By Lance Belville
Guaramiranga, Cear, 109 kilometers up the mountainside from beach-hugging Fortaleza, may seem a strange place to be seeing approximately 200 actors from 43 different productions strutting their few brief moments upon the stage, but here they were.
This mountain village of little more than 5,000 souls swelled by 10,000 theatre lovers for the Thirteenth Northeastern Theatre Festival of Guraramiranga.
Nine plays from five of the nine-state Brazilian Northeast area competed for the best in the Northeast from 15 to 23 September at Festival Nordestino de Teatro de Guaramiranga. The festival also featured productions flying in from Germany, Portugal and France. The other shows, big and small, were here as invited productions.”
Actors Mingle With Crowd In Front of Municipal Theater
The festival also includes workshops and debates as well as daily early morning critiques where bleary actors, directors and technicians along with the morbidly curious meet in the chapter house of a local Franciscan monastery to hear the panel of judges criticize, analyze and sometimes eulogize what happened on stage the night before.
A unique feature at this festival are nightly performances outside the Rachel de Queiroz theatre, the festival’s principal stage, by regional “popular theatre” troupes which feature, among other themes, local variations on the Bumba Meu Boi folk dance/theatre traditions.
The festival’s two principal stages in Guaramiranga proper, a children’s theatre tent, as well as other playing spaces in the neighboring towns of Baturit and Pacoti, host a wide variety of theatre.
On one end of the artistic spectrum was the Natal, Rio Grande do Norte company, Clowns of Shakespeare Theatre with their production of Bertolt Brecht’s “THE MARRIAGE OF THE PETITE BOURGEOISIE.”
The Trupe Metamorfose clowning through a moment of The Marriage of Tabarim.
The Natal company came in with a cast of very talented actors also able to play the musical instruments on stage to accompany themselves singing the music composed for this production – “MARRIAGE” is not one of Brecht’s musical plays. And the company brought along a clever set of slowly collapsing furniture. With this range of talent on state, The Clowns of Shakespeare is the equal of any good company to be seen in any of the theatre capitals of the world.
Meanwhile, hardly 20 kilometers away, in Baturit, Trupe Metamorfose (The Metamorphosis Troupe), consisting of two brothers, a friend and a wife, play, clown, sing, contort, and mime their way through their own pocket play, “O CASAMENTO DE TABARIM,” (“The Marriage Of Tabarim”), a commedia del arte confection that could knock ’em dead in Renaissance Milan or in Renaissance Fair Minneapolis.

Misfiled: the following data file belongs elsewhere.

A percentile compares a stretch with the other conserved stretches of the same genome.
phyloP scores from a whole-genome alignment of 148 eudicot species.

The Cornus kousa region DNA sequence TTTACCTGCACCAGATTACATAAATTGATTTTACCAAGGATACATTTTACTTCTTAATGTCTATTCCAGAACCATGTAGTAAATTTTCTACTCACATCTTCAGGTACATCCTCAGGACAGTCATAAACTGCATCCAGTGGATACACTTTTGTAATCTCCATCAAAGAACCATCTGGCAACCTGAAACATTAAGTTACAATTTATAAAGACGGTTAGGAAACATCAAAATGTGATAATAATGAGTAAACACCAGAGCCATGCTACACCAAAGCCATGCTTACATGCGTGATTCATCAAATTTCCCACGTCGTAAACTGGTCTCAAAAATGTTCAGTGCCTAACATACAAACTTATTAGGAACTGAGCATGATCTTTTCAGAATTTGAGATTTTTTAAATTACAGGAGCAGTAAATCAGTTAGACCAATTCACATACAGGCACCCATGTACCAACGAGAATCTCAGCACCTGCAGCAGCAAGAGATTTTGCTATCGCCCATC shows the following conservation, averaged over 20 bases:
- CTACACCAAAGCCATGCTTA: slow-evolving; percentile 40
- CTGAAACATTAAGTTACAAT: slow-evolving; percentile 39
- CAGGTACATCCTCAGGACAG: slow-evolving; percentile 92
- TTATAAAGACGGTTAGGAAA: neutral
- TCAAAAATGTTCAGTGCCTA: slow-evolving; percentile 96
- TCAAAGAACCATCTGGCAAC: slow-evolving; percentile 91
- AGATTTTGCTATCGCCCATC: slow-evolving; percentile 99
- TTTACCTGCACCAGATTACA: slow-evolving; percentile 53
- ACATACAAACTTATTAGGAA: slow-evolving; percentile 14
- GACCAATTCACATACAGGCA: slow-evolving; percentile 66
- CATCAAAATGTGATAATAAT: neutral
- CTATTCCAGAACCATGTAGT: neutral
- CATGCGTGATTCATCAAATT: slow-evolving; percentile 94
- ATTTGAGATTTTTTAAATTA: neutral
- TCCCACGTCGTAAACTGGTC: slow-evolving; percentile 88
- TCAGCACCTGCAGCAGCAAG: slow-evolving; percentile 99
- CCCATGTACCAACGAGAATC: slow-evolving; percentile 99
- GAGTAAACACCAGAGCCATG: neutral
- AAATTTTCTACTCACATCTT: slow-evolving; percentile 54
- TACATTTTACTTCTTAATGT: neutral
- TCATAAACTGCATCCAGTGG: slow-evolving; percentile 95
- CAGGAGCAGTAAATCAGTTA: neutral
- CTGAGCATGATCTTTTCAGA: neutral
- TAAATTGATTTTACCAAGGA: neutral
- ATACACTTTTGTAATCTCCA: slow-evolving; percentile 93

A moment from Natal’s Clowns Of Shakespeare Company production of Bertolt Brecht’s The Marriage Of The Petite Bourgeioisie.
On a more somber note is The Harn Pictures company’s dramatization of Plinio Marcus novel, “O ASSASSINATO DEO ANO,” (“The Murder Of The Dwarf”). Marcus has been called Brazil’s most banned and most awarded playwright. In the days of the military dictatorship most of his work could not see the light of the footlights. “ANO,” tells a darkly comic murder story in a circus clown format.
This annual theatre festival came about through the efforts of a local arts training group, the Associaão dos Amigos da Arte de Guaramiranga (Association of Friends of the Arts of Guaramiranga. or AGUA). They were 14 artists who had come to live in Guajaramiranga and had been teaching mostly music to local youth. AGUA wanted to open their students perspectives by bringing in outside theater artists to this isolated part of Cear. AGUA convinced the city fathers and local businesses to get aboard and 13 years later they have a year-long program involving approximately 400 local teenagers in the arts. AGUA and their theatre festival now enjoy have the support of some of the major players in Brazilian arts funding. And the festival has brought Guaramiranga from a dying mountain town to a new life as a refreshing, mountain tourist destination for visitors from all over Brazil.
But it’s no miracle that Guaramiranga was able to turn itself into a theatre mecca for at least one week a year. Theatre is talk and Brazil’s Northeast is a talky place. It’s sort of an Iberian Ireland. The pace of life and the point of view of the locals means everybody has time to talk to everybody. One is tempted to say, time to talk to anybody. And where there’s talk there will often be poetry. And where there is poetry, theatre is not likely to be far behind.